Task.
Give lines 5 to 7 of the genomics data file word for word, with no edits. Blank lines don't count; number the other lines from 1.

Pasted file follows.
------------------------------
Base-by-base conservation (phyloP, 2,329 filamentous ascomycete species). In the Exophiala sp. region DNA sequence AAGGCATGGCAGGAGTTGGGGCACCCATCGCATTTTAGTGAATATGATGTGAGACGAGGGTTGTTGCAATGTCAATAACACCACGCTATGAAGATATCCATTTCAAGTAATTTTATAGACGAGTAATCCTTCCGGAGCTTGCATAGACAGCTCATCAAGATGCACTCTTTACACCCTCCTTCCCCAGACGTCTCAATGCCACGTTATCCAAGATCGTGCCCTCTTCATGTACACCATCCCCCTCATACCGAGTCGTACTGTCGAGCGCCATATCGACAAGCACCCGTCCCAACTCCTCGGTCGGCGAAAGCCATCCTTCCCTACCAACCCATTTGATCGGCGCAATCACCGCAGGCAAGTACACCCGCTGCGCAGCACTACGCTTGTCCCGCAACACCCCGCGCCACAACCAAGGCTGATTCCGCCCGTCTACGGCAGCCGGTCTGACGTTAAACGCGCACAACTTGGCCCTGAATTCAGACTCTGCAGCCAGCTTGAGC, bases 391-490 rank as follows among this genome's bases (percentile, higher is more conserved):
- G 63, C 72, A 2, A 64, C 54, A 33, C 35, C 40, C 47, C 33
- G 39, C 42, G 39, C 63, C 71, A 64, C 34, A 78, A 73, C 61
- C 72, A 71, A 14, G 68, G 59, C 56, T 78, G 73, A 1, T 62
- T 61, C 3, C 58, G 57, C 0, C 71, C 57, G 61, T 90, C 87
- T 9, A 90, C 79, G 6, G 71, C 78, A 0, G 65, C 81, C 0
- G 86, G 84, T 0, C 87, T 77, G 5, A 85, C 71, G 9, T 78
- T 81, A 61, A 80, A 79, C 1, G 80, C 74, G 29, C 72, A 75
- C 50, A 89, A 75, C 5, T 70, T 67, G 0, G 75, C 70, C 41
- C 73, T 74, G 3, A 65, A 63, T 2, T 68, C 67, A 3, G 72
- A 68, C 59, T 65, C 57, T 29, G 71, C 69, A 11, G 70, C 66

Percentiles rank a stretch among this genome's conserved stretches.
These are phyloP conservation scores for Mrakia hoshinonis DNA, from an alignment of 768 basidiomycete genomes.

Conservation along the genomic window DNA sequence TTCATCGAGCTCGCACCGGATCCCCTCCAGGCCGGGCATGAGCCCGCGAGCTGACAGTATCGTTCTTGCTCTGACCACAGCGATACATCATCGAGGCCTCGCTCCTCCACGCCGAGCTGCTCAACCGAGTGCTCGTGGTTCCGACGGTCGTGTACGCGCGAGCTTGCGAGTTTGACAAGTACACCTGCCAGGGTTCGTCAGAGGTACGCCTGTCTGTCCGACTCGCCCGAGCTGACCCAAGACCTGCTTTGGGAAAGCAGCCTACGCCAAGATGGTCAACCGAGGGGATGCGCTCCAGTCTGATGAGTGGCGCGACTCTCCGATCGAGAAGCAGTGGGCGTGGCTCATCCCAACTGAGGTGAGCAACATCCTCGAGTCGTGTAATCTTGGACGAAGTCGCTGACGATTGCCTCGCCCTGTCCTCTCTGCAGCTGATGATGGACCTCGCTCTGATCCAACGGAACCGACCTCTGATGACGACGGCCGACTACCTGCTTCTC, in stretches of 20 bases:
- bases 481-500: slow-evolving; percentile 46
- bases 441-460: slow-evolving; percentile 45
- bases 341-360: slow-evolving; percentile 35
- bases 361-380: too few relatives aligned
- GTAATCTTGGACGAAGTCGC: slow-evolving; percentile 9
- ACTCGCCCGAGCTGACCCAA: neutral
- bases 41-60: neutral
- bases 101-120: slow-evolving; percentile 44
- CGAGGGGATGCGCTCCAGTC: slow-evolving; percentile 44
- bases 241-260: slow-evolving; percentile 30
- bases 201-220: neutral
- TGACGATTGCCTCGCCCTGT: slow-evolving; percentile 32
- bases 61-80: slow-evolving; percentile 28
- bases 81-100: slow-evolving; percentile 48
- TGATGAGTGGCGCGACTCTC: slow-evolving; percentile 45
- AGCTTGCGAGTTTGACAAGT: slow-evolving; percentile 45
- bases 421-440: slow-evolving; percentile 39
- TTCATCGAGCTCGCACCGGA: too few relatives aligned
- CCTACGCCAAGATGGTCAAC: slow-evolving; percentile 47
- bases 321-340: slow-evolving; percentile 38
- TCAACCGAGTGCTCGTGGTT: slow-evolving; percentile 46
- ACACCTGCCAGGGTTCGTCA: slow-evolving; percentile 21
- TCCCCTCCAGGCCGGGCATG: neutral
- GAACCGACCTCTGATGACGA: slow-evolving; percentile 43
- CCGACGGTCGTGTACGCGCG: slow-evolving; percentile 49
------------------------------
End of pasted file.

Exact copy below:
- T 61, C 3, C 58, G 57, C 0, C 71, C 57, G 61, T 90, C 87
- T 9, A 90, C 79, G 6, G 71, C 78, A 0, G 65, C 81, C 0
- G 86, G 84, T 0, C 87, T 77, G 5, A 85, C 71, G 9, T 78